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Voting for ‘eat ah food’ and race?
Three weeks before a general election in T&T and apart from generalised platitudinous manifestos that can be written by a secondary school student from both parties, we seem to have all shut our eyes, tight. Unlike proper functioning Westminster-style democracies, the leaders of the two parties have yet to have a public-televised debate on television.
Am I missing something or are we frozen? Has the leader of either major contesting party used any of these facts as a premise to take us forward?
• T&T continues to rank in the top ten for homicides per capita around the world. This is according to the United Nations Information Service with data compiled by the OAS.
• A majority of the murders are committed by young men who obtain guns by illicit means. Who is supplying the guns?
• We remain a transshipment point for the drug trade. In this tiny oil-rich island why have we made no inroads into drug trafficking?
• The recent jailbreaks show the protective services remain riddled with corruption. As a nation we are not surprised because we haven’t been able to tell police from thief for a long time, maybe since the attempted coup of 1990. We get bluster from the top. Who will take this bull by the horns?
• The 2014 Corruption Perceptions Index showed that on a scale of zero to 100 (with 100 being a corruption-free society and zero a corrupt society), T&T scored 38 points.
We know that the alleged corruption—millions of taxpayers dollars missing from the Life Sport Programme, resulting in the resignation of the sports minister, is not an aberration but a symptom of everyday governance. What came of that? Nothing. We just happened to catch that one. Millions have gone down the drain on ‘projects’ in front of our credulous eyes. There is so much we don’t know! Smart men get away. That debacle showed us yet again that there are few or no systems for accountability for taxpayers money. The rail idea from both parties is perceived as another way for politicians to line their pockets especially as the problem can be solved easily by creating more parking and a more-effective bus service.
In 2012, a US Department of State wrote: “Foreign investors have complained about a lack of transparency and delays in the investment approval process. Complaints focus on a perceived lack of delineation of authority for final investment approvals among the various ministries and agencies that may be involved in a project.
Some projects have been delayed for several years and some prospective investors have abandoned Trinidad and Tobago as a result.” What about the ones who do invest here, do we need to scrutinise them?
Who can be more vulnerable than the sick, the poor, and the ones in the lowest rungs of the social order who also happen to be the least educated? They have no voice. The scurrying of cockroaches and an occasional rat in our public hospitals make no noise. The fact that NGOs like Vitas House cannot access vital drugs for cancer patients from the Health Minister, and that there are VIP wings simply for government officials to have pompous meetings is just another symptom of a system that needs streamlining transparency.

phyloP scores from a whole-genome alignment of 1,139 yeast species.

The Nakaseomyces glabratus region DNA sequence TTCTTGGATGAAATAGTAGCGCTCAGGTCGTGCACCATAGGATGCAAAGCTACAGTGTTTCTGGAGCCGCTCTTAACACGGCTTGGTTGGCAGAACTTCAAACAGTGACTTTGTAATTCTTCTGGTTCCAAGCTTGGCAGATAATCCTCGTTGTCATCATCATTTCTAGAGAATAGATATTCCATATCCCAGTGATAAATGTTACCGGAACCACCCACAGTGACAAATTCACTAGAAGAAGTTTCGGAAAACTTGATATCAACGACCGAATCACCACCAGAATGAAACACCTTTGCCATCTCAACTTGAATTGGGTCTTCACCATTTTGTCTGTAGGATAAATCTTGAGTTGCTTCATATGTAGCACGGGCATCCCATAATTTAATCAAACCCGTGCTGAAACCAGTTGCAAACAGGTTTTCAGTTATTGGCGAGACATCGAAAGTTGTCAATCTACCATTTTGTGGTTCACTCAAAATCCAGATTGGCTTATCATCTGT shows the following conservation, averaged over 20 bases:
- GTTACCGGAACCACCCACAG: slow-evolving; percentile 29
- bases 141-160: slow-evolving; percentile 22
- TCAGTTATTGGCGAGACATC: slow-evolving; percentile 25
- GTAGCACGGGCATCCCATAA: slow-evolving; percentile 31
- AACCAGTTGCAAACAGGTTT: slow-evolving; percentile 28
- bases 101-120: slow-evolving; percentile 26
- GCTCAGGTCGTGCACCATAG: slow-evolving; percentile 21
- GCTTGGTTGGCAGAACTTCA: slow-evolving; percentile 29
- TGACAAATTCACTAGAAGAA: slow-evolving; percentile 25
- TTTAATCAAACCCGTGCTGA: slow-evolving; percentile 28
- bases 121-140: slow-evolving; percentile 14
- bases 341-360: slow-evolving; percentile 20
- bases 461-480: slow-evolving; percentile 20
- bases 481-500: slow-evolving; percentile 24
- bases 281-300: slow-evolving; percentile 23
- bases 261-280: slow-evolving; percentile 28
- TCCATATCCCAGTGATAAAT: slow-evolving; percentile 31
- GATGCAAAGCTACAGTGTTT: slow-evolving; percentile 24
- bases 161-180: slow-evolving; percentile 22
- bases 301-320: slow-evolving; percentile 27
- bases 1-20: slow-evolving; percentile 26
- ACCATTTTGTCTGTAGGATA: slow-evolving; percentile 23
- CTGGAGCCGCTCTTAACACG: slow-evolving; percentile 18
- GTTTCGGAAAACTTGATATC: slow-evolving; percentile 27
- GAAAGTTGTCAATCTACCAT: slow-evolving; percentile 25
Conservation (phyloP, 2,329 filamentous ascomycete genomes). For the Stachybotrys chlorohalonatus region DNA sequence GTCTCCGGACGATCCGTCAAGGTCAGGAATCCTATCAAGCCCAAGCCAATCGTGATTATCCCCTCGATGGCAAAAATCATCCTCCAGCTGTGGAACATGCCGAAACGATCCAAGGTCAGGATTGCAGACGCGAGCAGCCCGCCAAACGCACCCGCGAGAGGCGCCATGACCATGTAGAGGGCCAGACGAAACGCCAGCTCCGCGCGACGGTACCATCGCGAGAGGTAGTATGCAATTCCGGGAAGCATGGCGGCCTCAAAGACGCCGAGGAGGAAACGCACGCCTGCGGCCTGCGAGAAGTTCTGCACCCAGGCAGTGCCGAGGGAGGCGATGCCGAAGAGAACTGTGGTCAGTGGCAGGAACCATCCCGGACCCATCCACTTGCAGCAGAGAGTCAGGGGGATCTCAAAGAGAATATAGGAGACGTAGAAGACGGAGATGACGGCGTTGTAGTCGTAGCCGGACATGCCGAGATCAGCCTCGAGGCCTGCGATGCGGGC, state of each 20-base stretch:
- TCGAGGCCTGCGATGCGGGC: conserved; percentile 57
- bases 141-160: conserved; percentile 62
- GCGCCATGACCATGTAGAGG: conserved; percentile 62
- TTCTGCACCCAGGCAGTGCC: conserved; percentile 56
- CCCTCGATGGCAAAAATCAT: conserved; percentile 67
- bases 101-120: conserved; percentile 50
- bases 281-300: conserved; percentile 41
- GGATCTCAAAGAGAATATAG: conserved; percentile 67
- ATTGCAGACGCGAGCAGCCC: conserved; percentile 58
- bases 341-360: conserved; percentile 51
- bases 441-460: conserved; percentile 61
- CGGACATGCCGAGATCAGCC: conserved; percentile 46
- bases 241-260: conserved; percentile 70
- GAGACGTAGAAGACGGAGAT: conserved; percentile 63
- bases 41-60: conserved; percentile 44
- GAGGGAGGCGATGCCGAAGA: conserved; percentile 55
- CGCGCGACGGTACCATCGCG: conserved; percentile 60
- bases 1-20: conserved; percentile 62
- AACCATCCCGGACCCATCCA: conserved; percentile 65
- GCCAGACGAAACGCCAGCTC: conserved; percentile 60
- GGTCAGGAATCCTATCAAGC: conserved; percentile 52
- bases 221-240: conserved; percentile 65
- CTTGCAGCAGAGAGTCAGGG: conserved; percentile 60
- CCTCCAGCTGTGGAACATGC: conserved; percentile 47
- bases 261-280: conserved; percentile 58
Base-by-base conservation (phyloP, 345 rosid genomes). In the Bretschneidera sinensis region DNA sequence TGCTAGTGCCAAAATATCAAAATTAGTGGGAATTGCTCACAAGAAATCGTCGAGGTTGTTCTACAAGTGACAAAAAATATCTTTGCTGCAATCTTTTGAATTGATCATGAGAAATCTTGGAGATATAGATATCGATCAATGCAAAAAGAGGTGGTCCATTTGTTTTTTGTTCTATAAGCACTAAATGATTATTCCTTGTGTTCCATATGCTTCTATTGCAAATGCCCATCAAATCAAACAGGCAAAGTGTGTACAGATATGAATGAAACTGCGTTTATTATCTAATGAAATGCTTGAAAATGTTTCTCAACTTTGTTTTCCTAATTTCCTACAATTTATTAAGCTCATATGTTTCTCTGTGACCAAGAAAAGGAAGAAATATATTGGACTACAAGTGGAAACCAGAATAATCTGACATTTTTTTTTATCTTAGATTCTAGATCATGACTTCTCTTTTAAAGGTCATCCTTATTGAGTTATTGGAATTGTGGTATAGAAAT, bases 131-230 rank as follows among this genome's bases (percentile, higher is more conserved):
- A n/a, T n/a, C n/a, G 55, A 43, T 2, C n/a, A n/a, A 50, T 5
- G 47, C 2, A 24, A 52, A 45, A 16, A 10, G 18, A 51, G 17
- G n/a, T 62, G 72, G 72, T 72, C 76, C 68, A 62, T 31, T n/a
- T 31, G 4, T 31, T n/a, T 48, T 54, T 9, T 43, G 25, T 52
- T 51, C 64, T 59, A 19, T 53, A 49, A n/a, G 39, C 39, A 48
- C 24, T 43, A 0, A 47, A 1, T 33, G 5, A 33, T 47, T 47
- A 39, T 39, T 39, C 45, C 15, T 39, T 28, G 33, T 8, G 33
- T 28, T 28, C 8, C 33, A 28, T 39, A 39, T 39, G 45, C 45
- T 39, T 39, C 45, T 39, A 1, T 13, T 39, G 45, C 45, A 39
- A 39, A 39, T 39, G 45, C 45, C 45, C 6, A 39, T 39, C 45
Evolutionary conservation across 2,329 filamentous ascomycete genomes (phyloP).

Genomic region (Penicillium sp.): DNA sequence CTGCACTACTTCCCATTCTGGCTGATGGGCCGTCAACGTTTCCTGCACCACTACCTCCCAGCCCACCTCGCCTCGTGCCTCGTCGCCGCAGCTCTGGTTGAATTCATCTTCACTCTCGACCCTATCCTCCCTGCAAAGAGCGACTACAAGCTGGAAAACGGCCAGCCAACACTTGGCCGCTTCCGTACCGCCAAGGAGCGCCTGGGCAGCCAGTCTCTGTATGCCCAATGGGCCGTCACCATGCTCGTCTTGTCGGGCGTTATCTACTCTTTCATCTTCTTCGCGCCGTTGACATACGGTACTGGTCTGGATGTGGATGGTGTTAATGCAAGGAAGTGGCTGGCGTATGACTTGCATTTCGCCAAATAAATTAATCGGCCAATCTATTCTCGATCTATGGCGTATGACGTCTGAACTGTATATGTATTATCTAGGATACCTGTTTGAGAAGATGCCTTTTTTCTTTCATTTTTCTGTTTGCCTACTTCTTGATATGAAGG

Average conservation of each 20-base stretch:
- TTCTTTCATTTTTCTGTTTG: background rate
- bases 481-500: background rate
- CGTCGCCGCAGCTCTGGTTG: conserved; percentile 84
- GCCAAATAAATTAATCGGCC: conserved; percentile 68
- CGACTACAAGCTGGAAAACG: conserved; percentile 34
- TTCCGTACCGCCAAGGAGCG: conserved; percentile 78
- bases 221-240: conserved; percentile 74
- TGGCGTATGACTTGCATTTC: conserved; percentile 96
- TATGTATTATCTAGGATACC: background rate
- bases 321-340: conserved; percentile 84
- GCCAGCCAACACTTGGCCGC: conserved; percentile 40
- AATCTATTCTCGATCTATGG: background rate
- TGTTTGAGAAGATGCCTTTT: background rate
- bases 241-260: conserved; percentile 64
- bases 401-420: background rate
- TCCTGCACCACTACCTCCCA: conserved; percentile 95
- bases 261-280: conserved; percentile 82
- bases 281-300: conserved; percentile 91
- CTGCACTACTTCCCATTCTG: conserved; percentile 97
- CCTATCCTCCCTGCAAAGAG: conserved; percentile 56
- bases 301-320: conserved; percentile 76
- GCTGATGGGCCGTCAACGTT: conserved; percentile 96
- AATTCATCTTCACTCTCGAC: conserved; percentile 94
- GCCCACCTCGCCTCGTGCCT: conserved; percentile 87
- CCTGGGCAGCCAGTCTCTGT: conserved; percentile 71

I don’t know where the oil money is going but its not going into equipment, training nurses and attendants, paying doctors properly, or creating an accountable system. We have among the highest rates of cancer, hypertension, heart disease and hypertension in the world with no preventative health care plan in place.
There is too much emphasis on hot air like laptops and tablets, which are meaningless to children without teachers. The fact is that over 400,000 of us are functionally illiterate. The functionally illiterate came out of a primary and secondary school system that is desperately short on qualified teachers. Is there a teachers training programme? Why do dozens of schools lack permanent principals? The lack of a decent education impacts on EVERYTHING. It leads to the cycle we live in—delinquency amongst the youth, poverty, illness and crime. It deprives our country of human resources and sustainable development. Teachers should be paid as much or more than doctors. We don’t need more schools. We need quality teaching.
The lack of education means the Government has created a dependent, ill-equipped population which will quickly slide into anarchy and more crime once the money dries up—and it will—once the oil price has plummeted. The make-work programmes cut into a significant slice of the GDP. They are chaotic and in the hands of gangs.
It gobbles a huge unmet demand for employment in tourism, in construction, in almost every industry in T&T. If this fund is formalised into an unemployment benefit, it will allow people to apply for jobs and train to work. We need to take care of our vulnerable, but transparently.
The oil price has fallen from about US$100 US dollars a barrel to about US$48 dollars a barrel. Gas prices have also fallen. The drop in income affect our ability to keep paying for the make-work programmes and if left unmanaged, could plunge us into economic crisis.
Can we ditch the blandishments and demand a serious campaign? Or are we going to vote for “eat ah food” and race?
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